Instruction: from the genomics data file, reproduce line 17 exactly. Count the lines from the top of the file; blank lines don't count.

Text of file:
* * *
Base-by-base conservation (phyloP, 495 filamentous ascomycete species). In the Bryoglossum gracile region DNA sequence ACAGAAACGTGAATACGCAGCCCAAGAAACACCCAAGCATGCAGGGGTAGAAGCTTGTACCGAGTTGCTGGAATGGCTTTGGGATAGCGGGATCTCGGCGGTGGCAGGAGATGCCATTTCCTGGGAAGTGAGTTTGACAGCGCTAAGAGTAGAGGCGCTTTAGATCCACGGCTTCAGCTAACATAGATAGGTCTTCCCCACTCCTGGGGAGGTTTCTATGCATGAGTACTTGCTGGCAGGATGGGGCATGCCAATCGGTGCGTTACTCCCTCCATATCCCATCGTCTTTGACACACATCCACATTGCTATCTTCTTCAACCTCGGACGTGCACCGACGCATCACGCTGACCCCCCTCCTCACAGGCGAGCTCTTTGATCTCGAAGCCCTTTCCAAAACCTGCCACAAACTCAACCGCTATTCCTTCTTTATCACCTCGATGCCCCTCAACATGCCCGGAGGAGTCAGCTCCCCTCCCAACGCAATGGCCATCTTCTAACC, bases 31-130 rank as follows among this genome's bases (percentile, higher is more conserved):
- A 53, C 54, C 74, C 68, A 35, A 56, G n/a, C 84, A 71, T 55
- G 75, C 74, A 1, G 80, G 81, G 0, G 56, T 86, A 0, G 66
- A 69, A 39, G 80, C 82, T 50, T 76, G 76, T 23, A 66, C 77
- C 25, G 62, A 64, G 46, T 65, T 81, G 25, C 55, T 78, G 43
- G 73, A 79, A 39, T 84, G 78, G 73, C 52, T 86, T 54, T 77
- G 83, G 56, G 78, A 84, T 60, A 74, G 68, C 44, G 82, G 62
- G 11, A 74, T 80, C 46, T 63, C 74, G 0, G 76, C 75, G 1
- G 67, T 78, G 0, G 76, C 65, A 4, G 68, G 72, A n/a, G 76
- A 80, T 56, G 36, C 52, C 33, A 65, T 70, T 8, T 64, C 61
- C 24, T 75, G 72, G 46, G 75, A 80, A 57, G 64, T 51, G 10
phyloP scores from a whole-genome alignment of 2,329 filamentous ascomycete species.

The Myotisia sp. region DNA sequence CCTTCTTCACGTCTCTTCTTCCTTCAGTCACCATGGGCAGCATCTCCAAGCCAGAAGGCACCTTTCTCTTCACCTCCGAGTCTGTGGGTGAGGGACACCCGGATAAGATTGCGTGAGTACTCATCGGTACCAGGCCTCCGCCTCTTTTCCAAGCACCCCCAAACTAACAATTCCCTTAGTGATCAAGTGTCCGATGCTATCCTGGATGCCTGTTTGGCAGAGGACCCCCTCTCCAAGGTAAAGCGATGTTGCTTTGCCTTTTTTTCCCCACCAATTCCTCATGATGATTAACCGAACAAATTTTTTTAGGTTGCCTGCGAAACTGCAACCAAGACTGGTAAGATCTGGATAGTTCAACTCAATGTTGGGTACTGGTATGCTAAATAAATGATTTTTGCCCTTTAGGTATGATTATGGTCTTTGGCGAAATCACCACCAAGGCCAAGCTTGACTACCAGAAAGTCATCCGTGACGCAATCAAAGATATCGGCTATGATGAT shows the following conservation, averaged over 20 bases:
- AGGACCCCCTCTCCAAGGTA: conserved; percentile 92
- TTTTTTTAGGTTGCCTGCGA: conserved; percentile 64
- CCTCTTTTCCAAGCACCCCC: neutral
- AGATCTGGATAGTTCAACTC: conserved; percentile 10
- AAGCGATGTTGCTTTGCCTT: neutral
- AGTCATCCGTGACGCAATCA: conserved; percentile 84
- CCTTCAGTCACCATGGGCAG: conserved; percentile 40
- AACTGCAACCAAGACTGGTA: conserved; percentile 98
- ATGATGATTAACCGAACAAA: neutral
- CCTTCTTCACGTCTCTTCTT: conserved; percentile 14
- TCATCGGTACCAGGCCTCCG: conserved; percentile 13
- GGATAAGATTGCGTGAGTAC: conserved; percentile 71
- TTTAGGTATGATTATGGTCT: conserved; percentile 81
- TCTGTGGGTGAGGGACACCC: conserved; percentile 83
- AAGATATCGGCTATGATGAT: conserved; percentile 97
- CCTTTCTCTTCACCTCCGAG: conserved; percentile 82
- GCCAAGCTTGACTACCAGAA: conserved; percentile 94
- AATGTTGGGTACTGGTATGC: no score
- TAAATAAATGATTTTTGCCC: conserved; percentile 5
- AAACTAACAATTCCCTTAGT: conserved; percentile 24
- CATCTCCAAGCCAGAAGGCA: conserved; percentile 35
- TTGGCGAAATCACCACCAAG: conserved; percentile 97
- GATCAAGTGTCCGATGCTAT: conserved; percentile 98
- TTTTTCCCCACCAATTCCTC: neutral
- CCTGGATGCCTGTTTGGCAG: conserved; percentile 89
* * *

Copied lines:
- AGATCTGGATAGTTCAACTC: conserved; percentile 10